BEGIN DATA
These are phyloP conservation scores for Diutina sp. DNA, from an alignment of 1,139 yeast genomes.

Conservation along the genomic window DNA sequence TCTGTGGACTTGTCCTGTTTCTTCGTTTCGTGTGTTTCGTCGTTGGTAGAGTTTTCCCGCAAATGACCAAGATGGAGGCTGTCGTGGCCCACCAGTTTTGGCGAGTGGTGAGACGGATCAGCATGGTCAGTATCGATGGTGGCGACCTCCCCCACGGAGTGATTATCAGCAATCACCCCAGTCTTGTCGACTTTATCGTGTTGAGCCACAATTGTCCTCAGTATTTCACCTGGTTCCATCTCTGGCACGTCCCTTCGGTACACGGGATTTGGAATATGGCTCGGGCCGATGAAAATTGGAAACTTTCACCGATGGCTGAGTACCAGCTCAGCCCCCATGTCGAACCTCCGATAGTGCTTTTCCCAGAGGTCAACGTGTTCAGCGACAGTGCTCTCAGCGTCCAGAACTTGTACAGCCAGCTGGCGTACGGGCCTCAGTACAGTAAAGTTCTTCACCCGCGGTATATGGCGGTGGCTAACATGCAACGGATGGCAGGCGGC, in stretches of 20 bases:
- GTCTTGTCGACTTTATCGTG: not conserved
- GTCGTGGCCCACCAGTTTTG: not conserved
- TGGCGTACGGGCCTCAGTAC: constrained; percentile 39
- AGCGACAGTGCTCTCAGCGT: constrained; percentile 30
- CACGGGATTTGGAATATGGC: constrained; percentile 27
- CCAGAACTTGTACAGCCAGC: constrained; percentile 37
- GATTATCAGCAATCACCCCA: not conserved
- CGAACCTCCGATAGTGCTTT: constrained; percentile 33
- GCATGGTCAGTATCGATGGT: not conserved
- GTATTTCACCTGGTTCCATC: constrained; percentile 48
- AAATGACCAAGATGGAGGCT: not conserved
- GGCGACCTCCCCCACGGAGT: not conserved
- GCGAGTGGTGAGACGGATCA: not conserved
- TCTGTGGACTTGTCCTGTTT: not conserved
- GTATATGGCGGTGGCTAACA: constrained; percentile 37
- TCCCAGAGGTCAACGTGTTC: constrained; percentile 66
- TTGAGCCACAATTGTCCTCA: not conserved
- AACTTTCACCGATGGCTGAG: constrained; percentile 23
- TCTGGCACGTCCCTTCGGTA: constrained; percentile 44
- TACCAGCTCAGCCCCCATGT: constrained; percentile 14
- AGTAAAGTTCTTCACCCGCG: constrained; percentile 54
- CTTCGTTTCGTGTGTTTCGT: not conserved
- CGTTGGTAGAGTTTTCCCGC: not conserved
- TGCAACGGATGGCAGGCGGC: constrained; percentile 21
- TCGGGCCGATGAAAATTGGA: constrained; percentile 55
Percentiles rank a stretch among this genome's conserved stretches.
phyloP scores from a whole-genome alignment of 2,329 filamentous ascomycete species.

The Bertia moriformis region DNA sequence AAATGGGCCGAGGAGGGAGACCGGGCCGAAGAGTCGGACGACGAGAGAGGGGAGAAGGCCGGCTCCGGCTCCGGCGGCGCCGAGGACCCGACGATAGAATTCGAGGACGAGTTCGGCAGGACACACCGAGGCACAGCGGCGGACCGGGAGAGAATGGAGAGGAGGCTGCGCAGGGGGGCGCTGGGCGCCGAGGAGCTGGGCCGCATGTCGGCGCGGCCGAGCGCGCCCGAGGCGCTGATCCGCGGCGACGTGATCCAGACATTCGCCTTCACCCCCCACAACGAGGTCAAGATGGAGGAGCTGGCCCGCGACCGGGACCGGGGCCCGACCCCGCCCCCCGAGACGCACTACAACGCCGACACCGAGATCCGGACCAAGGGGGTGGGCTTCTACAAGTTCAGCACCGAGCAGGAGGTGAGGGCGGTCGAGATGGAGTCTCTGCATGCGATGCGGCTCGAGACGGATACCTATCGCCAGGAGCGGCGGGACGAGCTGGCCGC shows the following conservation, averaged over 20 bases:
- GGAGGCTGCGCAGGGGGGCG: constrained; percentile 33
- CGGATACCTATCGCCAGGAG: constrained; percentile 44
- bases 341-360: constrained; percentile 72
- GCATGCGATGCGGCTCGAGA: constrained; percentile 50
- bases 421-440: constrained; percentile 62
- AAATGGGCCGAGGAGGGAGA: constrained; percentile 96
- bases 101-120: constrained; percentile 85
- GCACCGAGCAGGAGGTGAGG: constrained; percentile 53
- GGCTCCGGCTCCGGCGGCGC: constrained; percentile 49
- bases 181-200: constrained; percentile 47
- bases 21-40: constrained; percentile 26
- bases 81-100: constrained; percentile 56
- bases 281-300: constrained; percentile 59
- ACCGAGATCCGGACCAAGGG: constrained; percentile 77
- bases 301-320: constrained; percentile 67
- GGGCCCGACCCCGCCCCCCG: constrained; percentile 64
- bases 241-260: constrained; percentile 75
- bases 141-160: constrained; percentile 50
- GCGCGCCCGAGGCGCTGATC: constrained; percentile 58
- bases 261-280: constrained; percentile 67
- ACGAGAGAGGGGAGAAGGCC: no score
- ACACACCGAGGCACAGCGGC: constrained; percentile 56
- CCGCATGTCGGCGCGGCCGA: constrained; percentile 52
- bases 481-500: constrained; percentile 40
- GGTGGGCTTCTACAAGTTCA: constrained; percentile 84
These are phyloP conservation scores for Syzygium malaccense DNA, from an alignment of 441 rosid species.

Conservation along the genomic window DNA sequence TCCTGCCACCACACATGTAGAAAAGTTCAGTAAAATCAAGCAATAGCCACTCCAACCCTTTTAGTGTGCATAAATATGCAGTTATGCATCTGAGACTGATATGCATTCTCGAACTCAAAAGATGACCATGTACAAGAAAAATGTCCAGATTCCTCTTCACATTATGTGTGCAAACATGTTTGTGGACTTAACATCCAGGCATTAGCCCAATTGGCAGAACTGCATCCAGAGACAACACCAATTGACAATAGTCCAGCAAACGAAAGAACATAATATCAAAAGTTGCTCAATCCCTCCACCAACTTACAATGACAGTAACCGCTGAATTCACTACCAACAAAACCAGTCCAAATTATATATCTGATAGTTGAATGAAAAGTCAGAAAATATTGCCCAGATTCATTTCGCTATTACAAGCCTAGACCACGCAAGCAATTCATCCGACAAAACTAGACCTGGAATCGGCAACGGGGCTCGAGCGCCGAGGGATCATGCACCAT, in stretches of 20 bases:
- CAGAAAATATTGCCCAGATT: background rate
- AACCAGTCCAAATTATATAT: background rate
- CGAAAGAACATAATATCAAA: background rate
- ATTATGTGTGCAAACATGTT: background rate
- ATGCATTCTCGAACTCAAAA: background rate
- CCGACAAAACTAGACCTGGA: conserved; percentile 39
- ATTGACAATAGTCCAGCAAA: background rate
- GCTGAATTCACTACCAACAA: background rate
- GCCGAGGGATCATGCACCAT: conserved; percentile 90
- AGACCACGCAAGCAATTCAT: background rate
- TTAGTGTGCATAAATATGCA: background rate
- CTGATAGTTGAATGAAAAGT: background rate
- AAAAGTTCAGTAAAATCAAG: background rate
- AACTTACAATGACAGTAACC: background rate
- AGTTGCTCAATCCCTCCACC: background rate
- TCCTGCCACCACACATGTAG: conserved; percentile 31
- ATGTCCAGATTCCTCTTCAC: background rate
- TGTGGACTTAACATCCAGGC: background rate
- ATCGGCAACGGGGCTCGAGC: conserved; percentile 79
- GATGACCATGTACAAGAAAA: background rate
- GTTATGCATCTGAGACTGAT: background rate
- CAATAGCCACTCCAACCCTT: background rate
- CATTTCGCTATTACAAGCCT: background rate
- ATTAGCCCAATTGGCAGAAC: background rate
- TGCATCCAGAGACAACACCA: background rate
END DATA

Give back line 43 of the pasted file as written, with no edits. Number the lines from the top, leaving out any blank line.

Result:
- bases 281-300: constrained; percentile 59